Katharine Hodgkin's Madness in Seventeenth-Century Autobiography is a welcome, thought-provoking contribution to our understanding of the cultural history of madness. It partly draws on Michael Macdonald's seminal work on the popular beliefs and social practices related to insanity in 17th-century England, and on his lucid analysis of the detailed case notes of the physician Richard Napier. But it also seeks to examine the perspectives of the sufferers by focusing on three spiritual autobiographies by people who had experienced (and recovered from) some transient form of madness during that century. Furthermore, its intricate exploration of the articulations of the self makes this study distinct from Jeremy Schmidt's recent work on the intertwining of medicine, religion and moral philosophy in the English 17th-century context. (1)
The first of the 'spiritual autobiographies' examined by Hodgkin was written around 1610 by the gentlewoman Dionys Fitzherbert, the unmarried daughter of a rich landowner from Oxfordshire, and has been preserved in its (unpublished) original autograph and two fair copies she had deposited in libraries. The second, published in 1683 (and in 1997), deals with the melancholia suffered 20 years earlier by the widowed Hanna Allen, whose respectable Presbyterian mercantile family lived in Derbyshire and London. The third, written in 1693 and published posthumously in 1713 (and in 1974), presents the episodes of hallucination, delirium and violence experienced in the mid-1650s by George Trosse, the reprobate grandson of a West Country merchant, before undergoing conversion and becoming a Nonconformist minister in Exeter. All three people turned to autobiographical writing after experiencing a radical crisis of identity and transformation; having come to be seen by their financially comfortable families, doctors and carers as mentally disturbed, they received medical treatment and spiritual guidance, and interpreted their eventual recovery in spiritual terms.
Noting that these three narratives offer more detail about the specific domestic, geographic, religious and historical circumstances of their protagonists, and about their relationships to other people, than most of the spiritual autobiographies written in England during this period, Hodgkin discusses their main themes in a fairly broad context: identity crisis; early modern notions of madness and melancholy; the role of religion in shaping the experience of disturbance and providing a cure; the interface between medicine and religion; gender differences; attitudes to the body, to clothing and to food; the passions and the loss of self-government; and the function of language and social interaction in the therapeutic process. She also reflects on how first-person accounts of madness may provide clues for a broader understanding of 17th-century articulations of the self and subjectivity in writing, in language and in the body, and within familial and social relations.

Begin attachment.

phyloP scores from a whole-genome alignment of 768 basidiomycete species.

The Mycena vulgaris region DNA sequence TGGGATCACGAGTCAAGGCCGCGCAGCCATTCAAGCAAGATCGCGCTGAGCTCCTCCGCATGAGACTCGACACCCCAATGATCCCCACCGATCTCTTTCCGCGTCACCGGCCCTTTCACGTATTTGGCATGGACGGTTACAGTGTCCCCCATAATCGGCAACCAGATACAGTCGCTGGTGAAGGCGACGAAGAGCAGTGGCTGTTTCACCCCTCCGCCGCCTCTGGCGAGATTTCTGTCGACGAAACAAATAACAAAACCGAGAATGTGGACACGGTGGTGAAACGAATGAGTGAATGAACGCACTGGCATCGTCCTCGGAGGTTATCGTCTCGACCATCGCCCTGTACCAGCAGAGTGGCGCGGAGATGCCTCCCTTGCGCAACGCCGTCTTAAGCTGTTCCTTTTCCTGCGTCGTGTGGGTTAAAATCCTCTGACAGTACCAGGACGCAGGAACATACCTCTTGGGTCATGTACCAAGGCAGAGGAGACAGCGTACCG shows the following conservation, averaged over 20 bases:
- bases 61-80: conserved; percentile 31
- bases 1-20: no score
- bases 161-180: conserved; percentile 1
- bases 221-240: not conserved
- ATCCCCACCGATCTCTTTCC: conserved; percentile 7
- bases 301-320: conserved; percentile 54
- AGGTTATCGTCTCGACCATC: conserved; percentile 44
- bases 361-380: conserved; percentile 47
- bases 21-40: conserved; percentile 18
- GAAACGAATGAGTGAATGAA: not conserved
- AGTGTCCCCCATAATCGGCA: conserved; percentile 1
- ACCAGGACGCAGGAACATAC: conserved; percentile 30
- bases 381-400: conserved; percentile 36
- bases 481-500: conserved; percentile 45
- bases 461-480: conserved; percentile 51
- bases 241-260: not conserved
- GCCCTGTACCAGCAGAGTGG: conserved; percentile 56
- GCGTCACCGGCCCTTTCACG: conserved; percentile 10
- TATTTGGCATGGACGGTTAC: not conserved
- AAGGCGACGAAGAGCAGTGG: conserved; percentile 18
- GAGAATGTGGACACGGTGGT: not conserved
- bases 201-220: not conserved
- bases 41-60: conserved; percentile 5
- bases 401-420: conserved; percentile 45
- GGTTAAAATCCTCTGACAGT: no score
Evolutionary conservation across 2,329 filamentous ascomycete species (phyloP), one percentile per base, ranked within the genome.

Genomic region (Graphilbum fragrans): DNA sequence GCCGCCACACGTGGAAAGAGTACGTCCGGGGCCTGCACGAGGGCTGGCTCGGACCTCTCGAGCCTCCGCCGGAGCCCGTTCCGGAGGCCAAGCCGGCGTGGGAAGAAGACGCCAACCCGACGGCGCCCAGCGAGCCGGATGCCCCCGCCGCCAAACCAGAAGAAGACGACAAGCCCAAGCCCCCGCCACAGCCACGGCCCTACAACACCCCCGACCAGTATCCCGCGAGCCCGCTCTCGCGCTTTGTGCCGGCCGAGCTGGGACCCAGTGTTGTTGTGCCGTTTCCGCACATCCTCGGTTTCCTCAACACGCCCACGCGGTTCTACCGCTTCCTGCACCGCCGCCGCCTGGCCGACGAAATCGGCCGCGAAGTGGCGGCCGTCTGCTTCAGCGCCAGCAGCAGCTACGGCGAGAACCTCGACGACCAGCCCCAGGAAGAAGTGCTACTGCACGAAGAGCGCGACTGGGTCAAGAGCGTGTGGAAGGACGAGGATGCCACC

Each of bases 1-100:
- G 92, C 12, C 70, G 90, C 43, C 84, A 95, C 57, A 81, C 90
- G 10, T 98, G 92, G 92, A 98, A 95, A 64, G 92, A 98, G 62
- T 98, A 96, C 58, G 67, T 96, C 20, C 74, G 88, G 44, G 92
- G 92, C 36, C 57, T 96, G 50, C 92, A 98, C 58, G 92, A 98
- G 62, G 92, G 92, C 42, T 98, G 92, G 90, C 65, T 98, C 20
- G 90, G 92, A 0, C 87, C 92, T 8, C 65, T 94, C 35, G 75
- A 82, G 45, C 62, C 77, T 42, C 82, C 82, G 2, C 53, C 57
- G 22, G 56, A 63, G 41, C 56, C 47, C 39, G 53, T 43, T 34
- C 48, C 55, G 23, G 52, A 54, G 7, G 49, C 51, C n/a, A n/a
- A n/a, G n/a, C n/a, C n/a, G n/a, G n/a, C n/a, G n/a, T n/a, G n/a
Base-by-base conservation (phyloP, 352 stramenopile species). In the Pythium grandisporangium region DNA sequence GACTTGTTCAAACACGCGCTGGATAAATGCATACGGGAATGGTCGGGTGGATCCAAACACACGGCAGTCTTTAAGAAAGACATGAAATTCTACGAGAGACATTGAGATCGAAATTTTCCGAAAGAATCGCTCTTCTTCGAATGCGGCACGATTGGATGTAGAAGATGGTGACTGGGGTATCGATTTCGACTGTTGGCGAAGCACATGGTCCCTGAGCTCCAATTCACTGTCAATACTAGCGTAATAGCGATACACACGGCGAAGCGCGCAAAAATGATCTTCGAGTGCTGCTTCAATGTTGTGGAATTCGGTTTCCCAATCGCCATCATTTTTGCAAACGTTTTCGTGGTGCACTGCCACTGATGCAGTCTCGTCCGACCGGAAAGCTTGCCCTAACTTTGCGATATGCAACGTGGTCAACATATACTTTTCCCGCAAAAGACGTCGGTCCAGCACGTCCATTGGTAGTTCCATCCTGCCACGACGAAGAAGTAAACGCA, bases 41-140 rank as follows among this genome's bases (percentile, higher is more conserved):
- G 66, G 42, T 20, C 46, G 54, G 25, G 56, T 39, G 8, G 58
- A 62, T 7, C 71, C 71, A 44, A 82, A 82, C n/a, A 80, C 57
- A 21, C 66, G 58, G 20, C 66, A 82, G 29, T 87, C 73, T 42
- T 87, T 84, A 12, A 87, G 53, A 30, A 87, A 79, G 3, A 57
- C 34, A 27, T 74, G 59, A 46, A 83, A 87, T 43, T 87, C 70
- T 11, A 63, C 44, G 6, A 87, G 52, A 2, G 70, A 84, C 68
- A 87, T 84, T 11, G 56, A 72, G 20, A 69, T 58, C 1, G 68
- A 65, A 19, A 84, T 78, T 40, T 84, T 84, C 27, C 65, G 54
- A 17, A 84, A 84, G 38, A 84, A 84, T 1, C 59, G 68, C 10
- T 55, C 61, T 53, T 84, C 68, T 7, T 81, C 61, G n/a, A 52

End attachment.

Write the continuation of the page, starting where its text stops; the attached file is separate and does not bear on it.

In examining the specific cultural contexts of three examples of mental disturbance, Hodgkin convincingly argues that madness and sanity need to be seen as a continuum, and that the themes and tensions underlying the narratives she examines are but 'the more general raw materials of psychic life' (p. 134). Taking the view that 'people go mad with the cultural materials they have to hand' (p. 190), Hodgkin looks at the ways in which madness is culturally articulated and defined, while demonstrating that the experience of madness cannot be reduced to purely social or conceptual constructs.
Endorsing the value of seemingly universal psychoanalytical concepts (such as the unconscious, fantasy and memory) as analytical tools that may help understand the 'articulation of psychic processes with and in culture' (p. 15), Hodgkin also stresses the 'need to find ways of hearing the voices of unreason in history' (p. 14), and thus counteract the excessive emphasis placed on the rationality of early modern Protestantism by historians and literary scholars in the last 40 years.
Hodgkin undertakes this by engaging with crucial theoretical and practical questions about how we may best approach the historical study of madness. She acknowledges the controversial reception in Anglo-American academia of Foucault's approach, but nonetheless defends the validity of his general suggestions about how madness has been constructed through language and through the institutions which have dealt with the mad. While Foucault's emphasis was on how 17th-century French institutions created an artificial separation between the sane and the insane, confining the latter to silence, Hodgkin demonstrates on a much smaller scale how the division between sanity and insanity, reason and unreason, is indeed artificial.